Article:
RSPB Martin Harper's blog Guest Blog by Tony Juniper What Has Nature Ever Done For Us?

One of the gravest misconceptions of modern times is the still widely held view that efforts to nurture nature can be a drag on economic development. Nothing could be further from the truth.

From nutrient recycling in soils to the protection of coasts by wetlands and from carbon capture and storage in forests to the pollination of crop plants by insects, nature is has massive economic value. Without it there is no development, no economy and no prospect to meet long-term poverty reduction goals. The truth is that the economy is a wholly-owned subsidiary of ecology, not the other way around.

In my new book called "What has nature ever done for us?" I tell the stories of how natural systems sustain our welfare. Some of the things I discovered left me stunned. A case in point concerns the economic value of India’s vultures – or more accurately their former value.

Across the subcontinent during the 1990s, India’s three vulture species suffered a catastrophic decline. It was caused by an anti-inflammatory drug used to treat farm animals. Residues in the bodies of dead cattle and buffalo proved toxic to such birds and their numbers plummeted from about 40 million to a few tens of thousands.

Each year the vultures were eating about 12 million tonnes of rotting flesh. With the vultures’ gone this became food for wild dogs. Their population rocketed and more dog bites and human rabies infections followed. This in turn led to an estimated 50,000 or so more deaths than would otherwise have been the case. The cost of this and other consequences on India’s economy was (over a decade or so) put at an eye-watering US$34 billion.

Taken together, the loss of natural services is believed to be costing the global economy more than 6 trillion dollars per year, or equivalent to around 11 per cent of world GDP. By contrast, the estimated cost of meeting global targets to avert the impending mass extinction of species is put at about US$76 billion, or about 0.12 per cent of annual GDP.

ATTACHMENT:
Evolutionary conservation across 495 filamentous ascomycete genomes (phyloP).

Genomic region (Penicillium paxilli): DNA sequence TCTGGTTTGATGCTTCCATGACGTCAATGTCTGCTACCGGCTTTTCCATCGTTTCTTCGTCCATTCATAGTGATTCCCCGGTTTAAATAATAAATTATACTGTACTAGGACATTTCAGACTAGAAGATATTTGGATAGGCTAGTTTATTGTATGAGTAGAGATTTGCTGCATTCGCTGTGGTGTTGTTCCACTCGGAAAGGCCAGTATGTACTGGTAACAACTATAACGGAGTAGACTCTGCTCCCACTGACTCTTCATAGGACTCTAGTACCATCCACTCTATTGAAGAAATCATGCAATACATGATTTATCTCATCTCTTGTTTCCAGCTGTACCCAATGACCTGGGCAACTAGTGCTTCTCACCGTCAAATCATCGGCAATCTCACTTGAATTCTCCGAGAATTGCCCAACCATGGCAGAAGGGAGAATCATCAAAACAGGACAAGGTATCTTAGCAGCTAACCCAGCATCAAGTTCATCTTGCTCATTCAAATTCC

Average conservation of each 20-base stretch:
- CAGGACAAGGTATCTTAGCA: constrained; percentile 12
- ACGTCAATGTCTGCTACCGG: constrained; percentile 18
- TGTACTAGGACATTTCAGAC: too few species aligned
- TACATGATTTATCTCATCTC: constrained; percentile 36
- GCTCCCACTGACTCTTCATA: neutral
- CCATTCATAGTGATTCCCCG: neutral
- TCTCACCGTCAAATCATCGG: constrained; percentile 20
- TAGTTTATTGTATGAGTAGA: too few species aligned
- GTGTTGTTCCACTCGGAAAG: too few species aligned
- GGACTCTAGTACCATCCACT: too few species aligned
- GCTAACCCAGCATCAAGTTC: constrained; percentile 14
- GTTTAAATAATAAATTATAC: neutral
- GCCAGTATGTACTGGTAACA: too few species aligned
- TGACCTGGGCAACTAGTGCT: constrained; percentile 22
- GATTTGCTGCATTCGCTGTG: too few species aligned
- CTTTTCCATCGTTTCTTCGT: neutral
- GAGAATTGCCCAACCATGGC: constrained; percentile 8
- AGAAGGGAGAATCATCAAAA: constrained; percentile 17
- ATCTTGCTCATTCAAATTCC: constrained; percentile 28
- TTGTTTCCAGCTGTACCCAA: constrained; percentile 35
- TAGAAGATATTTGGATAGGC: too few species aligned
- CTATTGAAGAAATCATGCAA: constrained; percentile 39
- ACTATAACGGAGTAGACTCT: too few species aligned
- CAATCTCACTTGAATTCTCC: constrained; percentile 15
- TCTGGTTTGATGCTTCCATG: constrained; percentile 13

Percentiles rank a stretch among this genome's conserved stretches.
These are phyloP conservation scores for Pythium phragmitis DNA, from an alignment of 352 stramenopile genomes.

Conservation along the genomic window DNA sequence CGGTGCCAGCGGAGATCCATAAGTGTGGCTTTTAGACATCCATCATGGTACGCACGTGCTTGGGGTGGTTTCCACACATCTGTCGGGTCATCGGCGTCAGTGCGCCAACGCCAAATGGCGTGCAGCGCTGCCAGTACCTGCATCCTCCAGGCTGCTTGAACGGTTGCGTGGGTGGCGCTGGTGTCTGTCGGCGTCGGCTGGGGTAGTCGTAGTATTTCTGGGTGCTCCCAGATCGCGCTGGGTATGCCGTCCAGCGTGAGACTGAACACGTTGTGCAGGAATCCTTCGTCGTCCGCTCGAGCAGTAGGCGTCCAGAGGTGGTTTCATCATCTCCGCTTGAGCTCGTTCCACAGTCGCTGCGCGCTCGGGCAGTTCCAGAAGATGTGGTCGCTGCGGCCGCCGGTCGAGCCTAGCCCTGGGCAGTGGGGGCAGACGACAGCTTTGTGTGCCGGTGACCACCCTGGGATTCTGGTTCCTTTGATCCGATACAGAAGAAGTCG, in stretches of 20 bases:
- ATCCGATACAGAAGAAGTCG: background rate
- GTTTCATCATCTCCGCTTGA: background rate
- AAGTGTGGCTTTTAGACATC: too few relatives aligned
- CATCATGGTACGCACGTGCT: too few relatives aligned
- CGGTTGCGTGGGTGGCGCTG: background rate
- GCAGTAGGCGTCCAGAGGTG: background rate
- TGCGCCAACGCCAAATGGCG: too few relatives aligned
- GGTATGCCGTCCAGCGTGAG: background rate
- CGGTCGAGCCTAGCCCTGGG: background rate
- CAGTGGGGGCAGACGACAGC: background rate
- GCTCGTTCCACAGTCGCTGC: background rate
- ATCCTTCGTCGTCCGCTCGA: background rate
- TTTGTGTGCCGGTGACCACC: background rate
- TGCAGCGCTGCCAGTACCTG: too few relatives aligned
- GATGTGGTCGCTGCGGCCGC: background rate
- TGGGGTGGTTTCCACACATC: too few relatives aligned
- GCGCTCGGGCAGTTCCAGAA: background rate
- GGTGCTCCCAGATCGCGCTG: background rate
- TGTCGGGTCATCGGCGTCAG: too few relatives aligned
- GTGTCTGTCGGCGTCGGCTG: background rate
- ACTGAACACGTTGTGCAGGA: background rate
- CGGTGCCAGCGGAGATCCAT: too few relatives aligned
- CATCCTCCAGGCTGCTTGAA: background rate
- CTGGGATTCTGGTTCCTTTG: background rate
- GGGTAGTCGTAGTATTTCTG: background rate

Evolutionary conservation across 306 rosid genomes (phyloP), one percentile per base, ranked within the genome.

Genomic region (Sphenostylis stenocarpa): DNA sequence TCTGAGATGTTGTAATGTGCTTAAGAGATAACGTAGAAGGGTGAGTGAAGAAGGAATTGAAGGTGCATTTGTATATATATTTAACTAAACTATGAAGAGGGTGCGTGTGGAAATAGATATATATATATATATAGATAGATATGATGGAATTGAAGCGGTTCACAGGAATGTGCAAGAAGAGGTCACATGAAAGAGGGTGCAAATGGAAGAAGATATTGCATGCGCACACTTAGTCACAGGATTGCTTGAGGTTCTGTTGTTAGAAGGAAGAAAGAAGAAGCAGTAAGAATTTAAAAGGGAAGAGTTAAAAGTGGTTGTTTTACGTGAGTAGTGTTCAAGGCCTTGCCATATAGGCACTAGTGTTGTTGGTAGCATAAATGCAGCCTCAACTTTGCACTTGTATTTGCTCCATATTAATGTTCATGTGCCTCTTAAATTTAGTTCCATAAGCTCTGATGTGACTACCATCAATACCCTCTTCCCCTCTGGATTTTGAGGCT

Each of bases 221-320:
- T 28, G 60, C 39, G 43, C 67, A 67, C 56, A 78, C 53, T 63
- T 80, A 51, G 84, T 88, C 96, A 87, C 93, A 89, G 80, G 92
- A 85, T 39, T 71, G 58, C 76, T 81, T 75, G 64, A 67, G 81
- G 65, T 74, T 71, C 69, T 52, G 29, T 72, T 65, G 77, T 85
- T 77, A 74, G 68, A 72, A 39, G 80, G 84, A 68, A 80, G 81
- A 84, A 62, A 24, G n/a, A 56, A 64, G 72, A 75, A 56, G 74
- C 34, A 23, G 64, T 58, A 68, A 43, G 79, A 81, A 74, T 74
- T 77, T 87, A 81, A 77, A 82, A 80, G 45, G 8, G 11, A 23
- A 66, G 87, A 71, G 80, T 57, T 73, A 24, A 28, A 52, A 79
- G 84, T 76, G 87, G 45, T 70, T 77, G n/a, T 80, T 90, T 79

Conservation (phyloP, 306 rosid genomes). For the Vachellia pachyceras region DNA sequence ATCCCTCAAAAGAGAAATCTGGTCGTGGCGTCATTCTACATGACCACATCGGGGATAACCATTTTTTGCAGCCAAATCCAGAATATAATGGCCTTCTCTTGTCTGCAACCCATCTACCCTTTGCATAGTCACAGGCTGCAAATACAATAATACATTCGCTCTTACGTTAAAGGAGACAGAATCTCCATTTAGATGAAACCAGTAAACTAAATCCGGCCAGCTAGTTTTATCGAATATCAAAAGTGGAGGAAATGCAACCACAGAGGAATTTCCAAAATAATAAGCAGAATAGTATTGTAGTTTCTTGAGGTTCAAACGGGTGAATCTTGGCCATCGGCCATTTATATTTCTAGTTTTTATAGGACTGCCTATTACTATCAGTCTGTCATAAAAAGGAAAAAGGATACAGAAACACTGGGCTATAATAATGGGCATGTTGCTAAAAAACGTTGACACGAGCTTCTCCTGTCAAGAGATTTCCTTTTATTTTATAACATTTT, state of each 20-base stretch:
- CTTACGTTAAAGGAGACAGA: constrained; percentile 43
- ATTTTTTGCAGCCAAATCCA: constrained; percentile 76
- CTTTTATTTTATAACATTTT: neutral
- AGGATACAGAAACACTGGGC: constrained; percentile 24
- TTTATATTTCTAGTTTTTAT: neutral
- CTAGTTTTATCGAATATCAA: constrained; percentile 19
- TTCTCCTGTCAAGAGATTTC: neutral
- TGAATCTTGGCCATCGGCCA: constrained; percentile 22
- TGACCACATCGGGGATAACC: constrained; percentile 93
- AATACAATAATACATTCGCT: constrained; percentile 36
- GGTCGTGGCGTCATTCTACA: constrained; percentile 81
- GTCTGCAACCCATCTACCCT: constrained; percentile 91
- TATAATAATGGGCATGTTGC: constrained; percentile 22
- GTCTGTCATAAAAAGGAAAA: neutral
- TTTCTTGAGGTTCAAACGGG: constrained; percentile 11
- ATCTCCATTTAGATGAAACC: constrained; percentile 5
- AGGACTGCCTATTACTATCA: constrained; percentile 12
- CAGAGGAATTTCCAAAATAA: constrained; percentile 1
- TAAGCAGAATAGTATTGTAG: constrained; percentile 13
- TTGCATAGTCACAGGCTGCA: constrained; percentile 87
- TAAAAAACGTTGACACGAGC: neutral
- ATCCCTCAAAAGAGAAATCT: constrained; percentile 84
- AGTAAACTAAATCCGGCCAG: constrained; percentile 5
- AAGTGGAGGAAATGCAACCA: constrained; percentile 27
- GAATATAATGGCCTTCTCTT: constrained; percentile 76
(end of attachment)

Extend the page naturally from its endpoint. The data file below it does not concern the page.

There are many initiatives underway that set out to restore services once provided by nature. For example, efforts to reverse the decline in vulture populations are being co-ordinated by a consortium of national conservation organisations and multi-national vulture experts, including the RSPB. This initiative, Saving Asia's Vultures from Extinction (SAVE), was launched in 2011 to help coordinate research, advocacy and implementation of the actions needed to prevent these birds from disappearing forever.

This and a whole lot of other work is not only about conservation for its own sake, but also about the practical benefits we all derive from what nature provides. The sooner political and business leaders realize that it makes economic sense to nurture nature the more likely it will be that goals to improve human wellbeing can be met.

What has nature ever done for us? is by Tony Juniper and published by Profile Books.

An SOS - Save Our Species project, implemented by the RSPB, will establish and support four Vulture Safe Zones in India. These will be large areas of 100km radius where diclofenac use will be reduced through local advocacy, awareness raising and the promotion of alternative drugs that are safe for vultures. This builds on a body of foundation work for which the Darwin Initiative has provided key support.

First published by the RSPB January 21st 2013